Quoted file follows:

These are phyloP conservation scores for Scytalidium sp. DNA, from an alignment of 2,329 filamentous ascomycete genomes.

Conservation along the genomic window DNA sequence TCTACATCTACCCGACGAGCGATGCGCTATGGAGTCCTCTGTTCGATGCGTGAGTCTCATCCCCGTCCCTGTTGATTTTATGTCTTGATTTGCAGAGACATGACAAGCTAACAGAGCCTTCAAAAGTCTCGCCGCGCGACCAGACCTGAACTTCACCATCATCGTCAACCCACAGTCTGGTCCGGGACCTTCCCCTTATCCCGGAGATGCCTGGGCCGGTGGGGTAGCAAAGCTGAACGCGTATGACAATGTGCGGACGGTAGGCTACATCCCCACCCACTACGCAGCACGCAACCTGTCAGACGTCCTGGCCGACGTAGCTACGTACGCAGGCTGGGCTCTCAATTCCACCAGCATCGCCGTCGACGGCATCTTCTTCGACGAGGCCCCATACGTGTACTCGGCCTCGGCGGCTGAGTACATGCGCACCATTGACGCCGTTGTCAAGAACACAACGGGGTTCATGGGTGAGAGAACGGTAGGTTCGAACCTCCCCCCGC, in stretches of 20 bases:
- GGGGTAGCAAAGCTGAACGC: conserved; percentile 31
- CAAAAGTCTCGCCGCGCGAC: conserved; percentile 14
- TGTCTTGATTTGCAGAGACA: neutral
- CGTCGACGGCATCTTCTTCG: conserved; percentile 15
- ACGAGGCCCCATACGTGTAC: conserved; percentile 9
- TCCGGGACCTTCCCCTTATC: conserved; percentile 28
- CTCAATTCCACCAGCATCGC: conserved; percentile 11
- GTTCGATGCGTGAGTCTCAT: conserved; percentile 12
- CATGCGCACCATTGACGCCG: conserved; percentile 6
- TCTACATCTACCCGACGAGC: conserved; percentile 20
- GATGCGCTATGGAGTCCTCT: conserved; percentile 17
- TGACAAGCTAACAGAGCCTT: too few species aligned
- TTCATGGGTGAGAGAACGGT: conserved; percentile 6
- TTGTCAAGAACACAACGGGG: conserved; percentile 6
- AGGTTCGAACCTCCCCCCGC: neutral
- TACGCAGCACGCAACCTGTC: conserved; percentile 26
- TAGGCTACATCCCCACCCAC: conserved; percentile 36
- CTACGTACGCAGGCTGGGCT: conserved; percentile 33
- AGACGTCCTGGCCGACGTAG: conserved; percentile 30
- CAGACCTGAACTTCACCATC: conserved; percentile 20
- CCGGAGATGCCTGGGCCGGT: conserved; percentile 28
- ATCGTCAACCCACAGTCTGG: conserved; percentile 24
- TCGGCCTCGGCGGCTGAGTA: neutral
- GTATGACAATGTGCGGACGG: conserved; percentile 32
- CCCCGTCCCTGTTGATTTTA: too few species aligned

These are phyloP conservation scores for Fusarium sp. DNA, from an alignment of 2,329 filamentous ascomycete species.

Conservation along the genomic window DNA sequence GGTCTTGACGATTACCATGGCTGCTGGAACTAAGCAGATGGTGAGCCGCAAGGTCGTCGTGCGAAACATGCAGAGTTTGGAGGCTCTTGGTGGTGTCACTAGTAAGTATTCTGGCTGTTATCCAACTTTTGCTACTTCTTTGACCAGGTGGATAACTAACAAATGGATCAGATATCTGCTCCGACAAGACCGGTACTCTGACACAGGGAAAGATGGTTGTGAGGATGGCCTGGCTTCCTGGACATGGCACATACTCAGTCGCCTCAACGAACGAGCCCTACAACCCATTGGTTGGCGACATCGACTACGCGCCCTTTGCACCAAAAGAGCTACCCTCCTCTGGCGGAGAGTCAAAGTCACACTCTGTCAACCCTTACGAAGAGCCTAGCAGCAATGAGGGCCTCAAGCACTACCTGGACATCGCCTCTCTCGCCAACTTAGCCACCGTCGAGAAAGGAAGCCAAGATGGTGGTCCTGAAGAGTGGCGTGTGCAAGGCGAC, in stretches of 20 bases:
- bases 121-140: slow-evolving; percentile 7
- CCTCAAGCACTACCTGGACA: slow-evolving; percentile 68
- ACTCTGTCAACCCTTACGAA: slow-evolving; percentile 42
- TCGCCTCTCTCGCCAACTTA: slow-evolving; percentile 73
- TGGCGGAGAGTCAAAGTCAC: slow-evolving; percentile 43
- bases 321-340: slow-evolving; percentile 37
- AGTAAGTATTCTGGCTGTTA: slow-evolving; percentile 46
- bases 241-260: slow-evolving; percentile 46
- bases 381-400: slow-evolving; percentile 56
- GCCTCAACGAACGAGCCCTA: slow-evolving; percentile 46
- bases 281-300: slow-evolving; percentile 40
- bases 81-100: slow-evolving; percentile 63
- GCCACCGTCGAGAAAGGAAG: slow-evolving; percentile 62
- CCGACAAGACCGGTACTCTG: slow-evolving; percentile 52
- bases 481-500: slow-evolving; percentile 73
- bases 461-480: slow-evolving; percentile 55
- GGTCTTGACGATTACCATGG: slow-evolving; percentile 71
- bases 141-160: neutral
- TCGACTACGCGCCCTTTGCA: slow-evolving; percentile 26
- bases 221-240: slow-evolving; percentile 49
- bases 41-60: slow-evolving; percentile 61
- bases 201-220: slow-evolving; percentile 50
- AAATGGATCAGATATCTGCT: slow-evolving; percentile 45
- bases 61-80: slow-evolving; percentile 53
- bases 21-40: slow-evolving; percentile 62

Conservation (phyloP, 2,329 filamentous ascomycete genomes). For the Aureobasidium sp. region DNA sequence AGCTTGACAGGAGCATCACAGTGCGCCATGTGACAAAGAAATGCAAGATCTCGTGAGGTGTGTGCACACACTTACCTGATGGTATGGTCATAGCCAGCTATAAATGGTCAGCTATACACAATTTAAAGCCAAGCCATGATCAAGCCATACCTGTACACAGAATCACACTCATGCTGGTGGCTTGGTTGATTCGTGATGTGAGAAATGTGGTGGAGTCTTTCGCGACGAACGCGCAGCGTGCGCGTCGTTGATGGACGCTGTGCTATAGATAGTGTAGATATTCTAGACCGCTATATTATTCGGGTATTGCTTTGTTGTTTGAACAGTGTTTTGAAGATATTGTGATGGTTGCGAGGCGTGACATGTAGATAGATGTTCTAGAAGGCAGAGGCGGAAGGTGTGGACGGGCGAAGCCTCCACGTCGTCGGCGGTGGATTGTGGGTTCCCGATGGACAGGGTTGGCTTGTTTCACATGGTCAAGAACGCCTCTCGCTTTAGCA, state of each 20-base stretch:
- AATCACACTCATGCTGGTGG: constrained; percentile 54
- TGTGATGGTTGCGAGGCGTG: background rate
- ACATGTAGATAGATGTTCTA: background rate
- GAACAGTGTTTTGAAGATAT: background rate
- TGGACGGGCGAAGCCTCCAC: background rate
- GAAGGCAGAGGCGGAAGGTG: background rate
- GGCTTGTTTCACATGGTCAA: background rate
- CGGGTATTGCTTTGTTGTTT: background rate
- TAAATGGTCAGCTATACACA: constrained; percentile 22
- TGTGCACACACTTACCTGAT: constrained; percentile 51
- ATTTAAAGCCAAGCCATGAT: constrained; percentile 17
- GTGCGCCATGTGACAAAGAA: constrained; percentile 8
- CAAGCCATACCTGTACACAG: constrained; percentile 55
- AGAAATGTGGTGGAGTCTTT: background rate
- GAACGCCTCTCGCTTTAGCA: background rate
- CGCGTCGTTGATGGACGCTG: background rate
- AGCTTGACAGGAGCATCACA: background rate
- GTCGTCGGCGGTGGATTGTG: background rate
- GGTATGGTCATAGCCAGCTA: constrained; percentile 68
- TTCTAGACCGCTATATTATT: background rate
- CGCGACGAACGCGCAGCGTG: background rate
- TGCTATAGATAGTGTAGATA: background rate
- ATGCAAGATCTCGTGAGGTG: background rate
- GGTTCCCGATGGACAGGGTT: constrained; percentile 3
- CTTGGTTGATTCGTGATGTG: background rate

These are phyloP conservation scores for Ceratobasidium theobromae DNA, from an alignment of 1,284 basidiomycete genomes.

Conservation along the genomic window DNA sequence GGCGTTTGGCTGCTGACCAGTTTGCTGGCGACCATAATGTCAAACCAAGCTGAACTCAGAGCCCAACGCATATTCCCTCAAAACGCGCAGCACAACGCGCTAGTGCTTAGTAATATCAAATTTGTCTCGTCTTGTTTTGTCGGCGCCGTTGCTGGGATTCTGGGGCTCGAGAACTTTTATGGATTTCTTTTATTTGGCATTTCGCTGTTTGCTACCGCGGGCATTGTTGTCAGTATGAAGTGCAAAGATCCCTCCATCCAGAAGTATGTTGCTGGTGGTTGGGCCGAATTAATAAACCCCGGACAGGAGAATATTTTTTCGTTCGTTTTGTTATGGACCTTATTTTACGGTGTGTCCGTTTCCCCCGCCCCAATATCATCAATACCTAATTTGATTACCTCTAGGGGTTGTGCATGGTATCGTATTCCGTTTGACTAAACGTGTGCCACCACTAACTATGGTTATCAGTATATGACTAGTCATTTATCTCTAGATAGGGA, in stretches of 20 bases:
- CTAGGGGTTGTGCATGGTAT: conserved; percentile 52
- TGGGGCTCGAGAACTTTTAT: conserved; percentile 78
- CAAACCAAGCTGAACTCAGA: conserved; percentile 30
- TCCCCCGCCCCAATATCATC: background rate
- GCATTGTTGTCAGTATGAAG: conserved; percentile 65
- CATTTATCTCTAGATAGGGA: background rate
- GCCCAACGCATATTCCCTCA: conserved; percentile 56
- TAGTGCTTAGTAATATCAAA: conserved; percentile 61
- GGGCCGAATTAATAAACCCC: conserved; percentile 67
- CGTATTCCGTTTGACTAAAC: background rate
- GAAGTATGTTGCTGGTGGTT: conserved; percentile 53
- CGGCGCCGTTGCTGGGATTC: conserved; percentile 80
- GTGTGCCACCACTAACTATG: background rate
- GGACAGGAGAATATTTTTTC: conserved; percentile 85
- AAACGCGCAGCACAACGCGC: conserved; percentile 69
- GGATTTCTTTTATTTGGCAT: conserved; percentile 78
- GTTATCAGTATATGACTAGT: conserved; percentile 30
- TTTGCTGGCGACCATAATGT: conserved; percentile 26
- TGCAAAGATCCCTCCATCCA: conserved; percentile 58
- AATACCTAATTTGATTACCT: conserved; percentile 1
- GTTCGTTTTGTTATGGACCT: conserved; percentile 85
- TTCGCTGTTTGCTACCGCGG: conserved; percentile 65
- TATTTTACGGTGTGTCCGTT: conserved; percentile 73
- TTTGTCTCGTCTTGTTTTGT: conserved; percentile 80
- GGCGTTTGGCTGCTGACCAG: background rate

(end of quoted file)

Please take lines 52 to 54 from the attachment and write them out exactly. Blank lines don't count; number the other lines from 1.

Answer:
- AAATGGATCAGATATCTGCT: slow-evolving; percentile 45
- bases 61-80: slow-evolving; percentile 53
- bases 21-40: slow-evolving; percentile 62